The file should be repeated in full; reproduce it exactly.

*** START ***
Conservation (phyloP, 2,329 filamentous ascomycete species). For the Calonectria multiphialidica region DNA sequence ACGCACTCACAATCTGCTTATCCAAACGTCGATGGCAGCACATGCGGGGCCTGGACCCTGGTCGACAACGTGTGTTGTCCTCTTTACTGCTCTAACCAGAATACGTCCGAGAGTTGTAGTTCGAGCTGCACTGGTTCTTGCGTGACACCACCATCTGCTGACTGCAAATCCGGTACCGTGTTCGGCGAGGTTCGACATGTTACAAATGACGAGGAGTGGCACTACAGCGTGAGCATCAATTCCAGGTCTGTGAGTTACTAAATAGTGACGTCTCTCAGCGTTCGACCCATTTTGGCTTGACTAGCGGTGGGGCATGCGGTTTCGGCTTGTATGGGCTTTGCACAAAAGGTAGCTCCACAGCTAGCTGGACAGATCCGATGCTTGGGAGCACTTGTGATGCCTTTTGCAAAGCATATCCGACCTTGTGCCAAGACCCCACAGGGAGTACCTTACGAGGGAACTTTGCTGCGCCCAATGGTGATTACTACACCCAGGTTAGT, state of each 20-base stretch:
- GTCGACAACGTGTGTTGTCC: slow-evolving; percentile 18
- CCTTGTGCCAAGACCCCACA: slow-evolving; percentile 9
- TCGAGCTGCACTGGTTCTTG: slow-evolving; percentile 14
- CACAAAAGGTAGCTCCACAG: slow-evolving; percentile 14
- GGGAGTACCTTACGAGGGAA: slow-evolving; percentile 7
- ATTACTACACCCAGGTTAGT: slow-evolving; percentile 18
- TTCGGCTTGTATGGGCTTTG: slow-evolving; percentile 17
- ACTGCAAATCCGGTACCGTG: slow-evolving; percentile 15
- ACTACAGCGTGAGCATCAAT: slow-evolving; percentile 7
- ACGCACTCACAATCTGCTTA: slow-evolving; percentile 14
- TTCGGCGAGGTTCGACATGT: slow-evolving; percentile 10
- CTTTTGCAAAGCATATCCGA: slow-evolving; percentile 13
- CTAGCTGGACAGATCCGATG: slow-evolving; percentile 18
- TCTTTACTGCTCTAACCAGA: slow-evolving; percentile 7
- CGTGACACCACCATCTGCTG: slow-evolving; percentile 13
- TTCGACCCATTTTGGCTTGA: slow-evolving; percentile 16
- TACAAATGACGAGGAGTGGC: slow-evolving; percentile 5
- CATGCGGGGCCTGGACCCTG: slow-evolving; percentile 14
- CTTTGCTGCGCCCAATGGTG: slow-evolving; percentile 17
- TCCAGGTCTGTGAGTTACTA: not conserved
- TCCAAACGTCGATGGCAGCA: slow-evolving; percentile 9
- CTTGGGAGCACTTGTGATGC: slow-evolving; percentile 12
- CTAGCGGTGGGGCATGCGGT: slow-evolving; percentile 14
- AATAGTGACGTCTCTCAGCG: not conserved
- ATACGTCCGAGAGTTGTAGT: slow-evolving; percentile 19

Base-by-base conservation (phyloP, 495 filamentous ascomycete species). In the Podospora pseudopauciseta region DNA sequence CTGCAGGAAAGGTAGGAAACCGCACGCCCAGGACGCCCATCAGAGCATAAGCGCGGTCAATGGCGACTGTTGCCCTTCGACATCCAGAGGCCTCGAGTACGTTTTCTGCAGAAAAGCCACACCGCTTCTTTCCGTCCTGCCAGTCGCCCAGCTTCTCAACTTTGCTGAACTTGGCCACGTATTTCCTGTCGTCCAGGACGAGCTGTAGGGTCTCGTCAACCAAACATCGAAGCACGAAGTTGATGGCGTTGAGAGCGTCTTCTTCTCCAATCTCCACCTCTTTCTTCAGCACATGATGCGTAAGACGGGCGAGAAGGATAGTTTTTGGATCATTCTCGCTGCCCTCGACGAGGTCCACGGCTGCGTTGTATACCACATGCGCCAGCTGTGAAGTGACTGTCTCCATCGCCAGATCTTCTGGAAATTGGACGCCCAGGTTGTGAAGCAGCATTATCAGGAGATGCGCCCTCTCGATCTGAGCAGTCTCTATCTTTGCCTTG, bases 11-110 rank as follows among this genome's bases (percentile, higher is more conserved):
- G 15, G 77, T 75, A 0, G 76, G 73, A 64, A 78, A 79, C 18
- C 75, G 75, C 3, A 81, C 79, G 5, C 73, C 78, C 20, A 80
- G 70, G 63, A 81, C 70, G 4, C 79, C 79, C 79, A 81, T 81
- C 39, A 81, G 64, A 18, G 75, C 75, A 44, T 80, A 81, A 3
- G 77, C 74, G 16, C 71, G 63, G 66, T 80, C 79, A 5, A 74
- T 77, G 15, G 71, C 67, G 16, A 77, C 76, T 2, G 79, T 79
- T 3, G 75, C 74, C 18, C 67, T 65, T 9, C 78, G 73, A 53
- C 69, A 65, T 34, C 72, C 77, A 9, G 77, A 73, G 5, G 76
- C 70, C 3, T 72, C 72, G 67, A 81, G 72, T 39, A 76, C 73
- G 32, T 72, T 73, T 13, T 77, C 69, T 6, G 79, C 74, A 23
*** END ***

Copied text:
Conservation (phyloP, 2,329 filamentous ascomycete species). For the Calonectria multiphialidica region DNA sequence ACGCACTCACAATCTGCTTATCCAAACGTCGATGGCAGCACATGCGGGGCCTGGACCCTGGTCGACAACGTGTGTTGTCCTCTTTACTGCTCTAACCAGAATACGTCCGAGAGTTGTAGTTCGAGCTGCACTGGTTCTTGCGTGACACCACCATCTGCTGACTGCAAATCCGGTACCGTGTTCGGCGAGGTTCGACATGTTACAAATGACGAGGAGTGGCACTACAGCGTGAGCATCAATTCCAGGTCTGTGAGTTACTAAATAGTGACGTCTCTCAGCGTTCGACCCATTTTGGCTTGACTAGCGGTGGGGCATGCGGTTTCGGCTTGTATGGGCTTTGCACAAAAGGTAGCTCCACAGCTAGCTGGACAGATCCGATGCTTGGGAGCACTTGTGATGCCTTTTGCAAAGCATATCCGACCTTGTGCCAAGACCCCACAGGGAGTACCTTACGAGGGAACTTTGCTGCGCCCAATGGTGATTACTACACCCAGGTTAGT, state of each 20-base stretch:
- GTCGACAACGTGTGTTGTCC: slow-evolving; percentile 18
- CCTTGTGCCAAGACCCCACA: slow-evolving; percentile 9
- TCGAGCTGCACTGGTTCTTG: slow-evolving; percentile 14
- CACAAAAGGTAGCTCCACAG: slow-evolving; percentile 14
- GGGAGTACCTTACGAGGGAA: slow-evolving; percentile 7
- ATTACTACACCCAGGTTAGT: slow-evolving; percentile 18
- TTCGGCTTGTATGGGCTTTG: slow-evolving; percentile 17
- ACTGCAAATCCGGTACCGTG: slow-evolving; percentile 15
- ACTACAGCGTGAGCATCAAT: slow-evolving; percentile 7
- ACGCACTCACAATCTGCTTA: slow-evolving; percentile 14
- TTCGGCGAGGTTCGACATGT: slow-evolving; percentile 10
- CTTTTGCAAAGCATATCCGA: slow-evolving; percentile 13
- CTAGCTGGACAGATCCGATG: slow-evolving; percentile 18
- TCTTTACTGCTCTAACCAGA: slow-evolving; percentile 7
- CGTGACACCACCATCTGCTG: slow-evolving; percentile 13
- TTCGACCCATTTTGGCTTGA: slow-evolving; percentile 16
- TACAAATGACGAGGAGTGGC: slow-evolving; percentile 5
- CATGCGGGGCCTGGACCCTG: slow-evolving; percentile 14
- CTTTGCTGCGCCCAATGGTG: slow-evolving; percentile 17
- TCCAGGTCTGTGAGTTACTA: not conserved
- TCCAAACGTCGATGGCAGCA: slow-evolving; percentile 9
- CTTGGGAGCACTTGTGATGC: slow-evolving; percentile 12
- CTAGCGGTGGGGCATGCGGT: slow-evolving; percentile 14
- AATAGTGACGTCTCTCAGCG: not conserved
- ATACGTCCGAGAGTTGTAGT: slow-evolving; percentile 19

Base-by-base conservation (phyloP, 495 filamentous ascomycete species). In the Podospora pseudopauciseta region DNA sequence CTGCAGGAAAGGTAGGAAACCGCACGCCCAGGACGCCCATCAGAGCATAAGCGCGGTCAATGGCGACTGTTGCCCTTCGACATCCAGAGGCCTCGAGTACGTTTTCTGCAGAAAAGCCACACCGCTTCTTTCCGTCCTGCCAGTCGCCCAGCTTCTCAACTTTGCTGAACTTGGCCACGTATTTCCTGTCGTCCAGGACGAGCTGTAGGGTCTCGTCAACCAAACATCGAAGCACGAAGTTGATGGCGTTGAGAGCGTCTTCTTCTCCAATCTCCACCTCTTTCTTCAGCACATGATGCGTAAGACGGGCGAGAAGGATAGTTTTTGGATCATTCTCGCTGCCCTCGACGAGGTCCACGGCTGCGTTGTATACCACATGCGCCAGCTGTGAAGTGACTGTCTCCATCGCCAGATCTTCTGGAAATTGGACGCCCAGGTTGTGAAGCAGCATTATCAGGAGATGCGCCCTCTCGATCTGAGCAGTCTCTATCTTTGCCTTG, bases 11-110 rank as follows among this genome's bases (percentile, higher is more conserved):
- G 15, G 77, T 75, A 0, G 76, G 73, A 64, A 78, A 79, C 18
- C 75, G 75, C 3, A 81, C 79, G 5, C 73, C 78, C 20, A 80
- G 70, G 63, A 81, C 70, G 4, C 79, C 79, C 79, A 81, T 81
- C 39, A 81, G 64, A 18, G 75, C 75, A 44, T 80, A 81, A 3
- G 77, C 74, G 16, C 71, G 63, G 66, T 80, C 79, A 5, A 74
- T 77, G 15, G 71, C 67, G 16, A 77, C 76, T 2, G 79, T 79
- T 3, G 75, C 74, C 18, C 67, T 65, T 9, C 78, G 73, A 53
- C 69, A 65, T 34, C 72, C 77, A 9, G 77, A 73, G 5, G 76
- C 70, C 3, T 72, C 72, G 67, A 81, G 72, T 39, A 76, C 73
- G 32, T 72, T 73, T 13, T 77, C 69, T 6, G 79, C 74, A 23